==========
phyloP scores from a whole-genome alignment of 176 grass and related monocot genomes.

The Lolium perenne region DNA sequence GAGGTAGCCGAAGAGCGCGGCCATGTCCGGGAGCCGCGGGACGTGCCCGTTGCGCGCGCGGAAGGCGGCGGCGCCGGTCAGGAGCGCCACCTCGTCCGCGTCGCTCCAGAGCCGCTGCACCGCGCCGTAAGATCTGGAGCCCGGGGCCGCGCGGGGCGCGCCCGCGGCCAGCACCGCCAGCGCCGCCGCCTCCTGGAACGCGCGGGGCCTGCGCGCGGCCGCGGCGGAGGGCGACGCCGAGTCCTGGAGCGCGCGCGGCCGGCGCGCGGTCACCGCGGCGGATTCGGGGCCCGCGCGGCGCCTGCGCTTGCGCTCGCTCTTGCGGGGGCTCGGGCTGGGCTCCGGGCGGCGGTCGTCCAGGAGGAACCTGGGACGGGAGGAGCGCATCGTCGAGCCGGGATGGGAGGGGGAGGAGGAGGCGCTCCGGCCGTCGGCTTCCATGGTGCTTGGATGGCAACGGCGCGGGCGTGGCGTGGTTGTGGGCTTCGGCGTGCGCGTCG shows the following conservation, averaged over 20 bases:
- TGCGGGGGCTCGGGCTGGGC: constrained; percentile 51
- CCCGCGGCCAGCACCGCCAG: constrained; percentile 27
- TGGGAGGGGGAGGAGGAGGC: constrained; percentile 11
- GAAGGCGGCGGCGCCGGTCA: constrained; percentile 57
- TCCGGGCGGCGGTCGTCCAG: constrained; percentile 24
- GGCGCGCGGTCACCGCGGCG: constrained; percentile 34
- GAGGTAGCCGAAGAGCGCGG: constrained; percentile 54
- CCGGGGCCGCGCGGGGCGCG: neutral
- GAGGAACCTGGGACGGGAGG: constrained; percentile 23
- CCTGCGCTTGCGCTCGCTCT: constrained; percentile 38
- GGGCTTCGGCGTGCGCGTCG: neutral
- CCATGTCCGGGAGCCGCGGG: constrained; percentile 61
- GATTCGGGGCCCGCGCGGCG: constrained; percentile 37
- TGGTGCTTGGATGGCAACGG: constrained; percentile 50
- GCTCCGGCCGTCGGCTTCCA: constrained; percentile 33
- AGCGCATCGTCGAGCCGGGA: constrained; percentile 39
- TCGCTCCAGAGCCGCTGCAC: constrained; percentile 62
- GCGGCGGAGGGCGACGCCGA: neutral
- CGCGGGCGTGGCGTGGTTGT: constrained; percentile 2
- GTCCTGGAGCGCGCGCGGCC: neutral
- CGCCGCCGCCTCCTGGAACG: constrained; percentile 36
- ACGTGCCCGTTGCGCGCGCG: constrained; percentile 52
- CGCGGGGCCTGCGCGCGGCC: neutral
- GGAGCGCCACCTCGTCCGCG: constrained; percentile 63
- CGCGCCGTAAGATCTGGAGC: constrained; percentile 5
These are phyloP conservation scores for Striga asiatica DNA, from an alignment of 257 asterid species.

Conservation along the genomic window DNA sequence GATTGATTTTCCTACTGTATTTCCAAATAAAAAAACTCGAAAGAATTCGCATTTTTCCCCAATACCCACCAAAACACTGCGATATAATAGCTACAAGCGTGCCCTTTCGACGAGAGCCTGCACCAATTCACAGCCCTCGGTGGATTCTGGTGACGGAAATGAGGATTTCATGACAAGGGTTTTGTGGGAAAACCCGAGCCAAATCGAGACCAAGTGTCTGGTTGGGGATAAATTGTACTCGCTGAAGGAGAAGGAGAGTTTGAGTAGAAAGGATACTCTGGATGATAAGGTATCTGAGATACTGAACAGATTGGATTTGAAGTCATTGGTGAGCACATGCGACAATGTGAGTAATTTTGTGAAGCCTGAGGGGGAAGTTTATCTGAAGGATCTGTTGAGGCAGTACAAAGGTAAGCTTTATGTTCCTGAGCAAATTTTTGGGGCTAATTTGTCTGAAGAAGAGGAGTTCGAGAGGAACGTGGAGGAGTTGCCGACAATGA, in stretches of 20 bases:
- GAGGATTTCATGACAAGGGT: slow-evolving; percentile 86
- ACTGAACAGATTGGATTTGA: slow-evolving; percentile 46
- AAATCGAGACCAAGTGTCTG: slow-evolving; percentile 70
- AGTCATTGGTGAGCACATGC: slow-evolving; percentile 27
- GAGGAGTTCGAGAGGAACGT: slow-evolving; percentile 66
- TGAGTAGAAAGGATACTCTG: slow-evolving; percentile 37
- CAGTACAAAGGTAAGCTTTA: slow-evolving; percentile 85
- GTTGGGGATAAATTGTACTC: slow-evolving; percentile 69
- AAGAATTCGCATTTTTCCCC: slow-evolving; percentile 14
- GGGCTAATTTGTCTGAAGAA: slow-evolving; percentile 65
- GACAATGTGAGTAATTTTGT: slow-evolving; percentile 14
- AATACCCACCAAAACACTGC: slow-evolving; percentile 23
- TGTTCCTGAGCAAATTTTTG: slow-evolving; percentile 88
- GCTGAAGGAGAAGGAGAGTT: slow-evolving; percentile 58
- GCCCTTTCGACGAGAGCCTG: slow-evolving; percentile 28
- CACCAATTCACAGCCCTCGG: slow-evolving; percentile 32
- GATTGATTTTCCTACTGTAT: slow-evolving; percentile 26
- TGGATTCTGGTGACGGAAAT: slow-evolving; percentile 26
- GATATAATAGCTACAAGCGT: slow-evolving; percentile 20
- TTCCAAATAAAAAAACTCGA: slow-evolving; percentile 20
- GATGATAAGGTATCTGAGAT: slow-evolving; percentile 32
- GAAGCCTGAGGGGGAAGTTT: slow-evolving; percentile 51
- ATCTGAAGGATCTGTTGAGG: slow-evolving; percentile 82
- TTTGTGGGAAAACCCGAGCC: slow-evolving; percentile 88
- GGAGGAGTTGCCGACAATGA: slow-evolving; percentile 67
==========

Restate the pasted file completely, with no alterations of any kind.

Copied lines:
phyloP scores from a whole-genome alignment of 176 grass and related monocot genomes.

The Lolium perenne region DNA sequence GAGGTAGCCGAAGAGCGCGGCCATGTCCGGGAGCCGCGGGACGTGCCCGTTGCGCGCGCGGAAGGCGGCGGCGCCGGTCAGGAGCGCCACCTCGTCCGCGTCGCTCCAGAGCCGCTGCACCGCGCCGTAAGATCTGGAGCCCGGGGCCGCGCGGGGCGCGCCCGCGGCCAGCACCGCCAGCGCCGCCGCCTCCTGGAACGCGCGGGGCCTGCGCGCGGCCGCGGCGGAGGGCGACGCCGAGTCCTGGAGCGCGCGCGGCCGGCGCGCGGTCACCGCGGCGGATTCGGGGCCCGCGCGGCGCCTGCGCTTGCGCTCGCTCTTGCGGGGGCTCGGGCTGGGCTCCGGGCGGCGGTCGTCCAGGAGGAACCTGGGACGGGAGGAGCGCATCGTCGAGCCGGGATGGGAGGGGGAGGAGGAGGCGCTCCGGCCGTCGGCTTCCATGGTGCTTGGATGGCAACGGCGCGGGCGTGGCGTGGTTGTGGGCTTCGGCGTGCGCGTCG shows the following conservation, averaged over 20 bases:
- TGCGGGGGCTCGGGCTGGGC: constrained; percentile 51
- CCCGCGGCCAGCACCGCCAG: constrained; percentile 27
- TGGGAGGGGGAGGAGGAGGC: constrained; percentile 11
- GAAGGCGGCGGCGCCGGTCA: constrained; percentile 57
- TCCGGGCGGCGGTCGTCCAG: constrained; percentile 24
- GGCGCGCGGTCACCGCGGCG: constrained; percentile 34
- GAGGTAGCCGAAGAGCGCGG: constrained; percentile 54
- CCGGGGCCGCGCGGGGCGCG: neutral
- GAGGAACCTGGGACGGGAGG: constrained; percentile 23
- CCTGCGCTTGCGCTCGCTCT: constrained; percentile 38
- GGGCTTCGGCGTGCGCGTCG: neutral
- CCATGTCCGGGAGCCGCGGG: constrained; percentile 61
- GATTCGGGGCCCGCGCGGCG: constrained; percentile 37
- TGGTGCTTGGATGGCAACGG: constrained; percentile 50
- GCTCCGGCCGTCGGCTTCCA: constrained; percentile 33
- AGCGCATCGTCGAGCCGGGA: constrained; percentile 39
- TCGCTCCAGAGCCGCTGCAC: constrained; percentile 62
- GCGGCGGAGGGCGACGCCGA: neutral
- CGCGGGCGTGGCGTGGTTGT: constrained; percentile 2
- GTCCTGGAGCGCGCGCGGCC: neutral
- CGCCGCCGCCTCCTGGAACG: constrained; percentile 36
- ACGTGCCCGTTGCGCGCGCG: constrained; percentile 52
- CGCGGGGCCTGCGCGCGGCC: neutral
- GGAGCGCCACCTCGTCCGCG: constrained; percentile 63
- CGCGCCGTAAGATCTGGAGC: constrained; percentile 5
These are phyloP conservation scores for Striga asiatica DNA, from an alignment of 257 asterid species.

Conservation along the genomic window DNA sequence GATTGATTTTCCTACTGTATTTCCAAATAAAAAAACTCGAAAGAATTCGCATTTTTCCCCAATACCCACCAAAACACTGCGATATAATAGCTACAAGCGTGCCCTTTCGACGAGAGCCTGCACCAATTCACAGCCCTCGGTGGATTCTGGTGACGGAAATGAGGATTTCATGACAAGGGTTTTGTGGGAAAACCCGAGCCAAATCGAGACCAAGTGTCTGGTTGGGGATAAATTGTACTCGCTGAAGGAGAAGGAGAGTTTGAGTAGAAAGGATACTCTGGATGATAAGGTATCTGAGATACTGAACAGATTGGATTTGAAGTCATTGGTGAGCACATGCGACAATGTGAGTAATTTTGTGAAGCCTGAGGGGGAAGTTTATCTGAAGGATCTGTTGAGGCAGTACAAAGGTAAGCTTTATGTTCCTGAGCAAATTTTTGGGGCTAATTTGTCTGAAGAAGAGGAGTTCGAGAGGAACGTGGAGGAGTTGCCGACAATGA, in stretches of 20 bases:
- GAGGATTTCATGACAAGGGT: slow-evolving; percentile 86
- ACTGAACAGATTGGATTTGA: slow-evolving; percentile 46
- AAATCGAGACCAAGTGTCTG: slow-evolving; percentile 70
- AGTCATTGGTGAGCACATGC: slow-evolving; percentile 27
- GAGGAGTTCGAGAGGAACGT: slow-evolving; percentile 66
- TGAGTAGAAAGGATACTCTG: slow-evolving; percentile 37
- CAGTACAAAGGTAAGCTTTA: slow-evolving; percentile 85
- GTTGGGGATAAATTGTACTC: slow-evolving; percentile 69
- AAGAATTCGCATTTTTCCCC: slow-evolving; percentile 14
- GGGCTAATTTGTCTGAAGAA: slow-evolving; percentile 65
- GACAATGTGAGTAATTTTGT: slow-evolving; percentile 14
- AATACCCACCAAAACACTGC: slow-evolving; percentile 23
- TGTTCCTGAGCAAATTTTTG: slow-evolving; percentile 88
- GCTGAAGGAGAAGGAGAGTT: slow-evolving; percentile 58
- GCCCTTTCGACGAGAGCCTG: slow-evolving; percentile 28
- CACCAATTCACAGCCCTCGG: slow-evolving; percentile 32
- GATTGATTTTCCTACTGTAT: slow-evolving; percentile 26
- TGGATTCTGGTGACGGAAAT: slow-evolving; percentile 26
- GATATAATAGCTACAAGCGT: slow-evolving; percentile 20
- TTCCAAATAAAAAAACTCGA: slow-evolving; percentile 20
- GATGATAAGGTATCTGAGAT: slow-evolving; percentile 32
- GAAGCCTGAGGGGGAAGTTT: slow-evolving; percentile 51
- ATCTGAAGGATCTGTTGAGG: slow-evolving; percentile 82
- TTTGTGGGAAAACCCGAGCC: slow-evolving; percentile 88
- GGAGGAGTTGCCGACAATGA: slow-evolving; percentile 67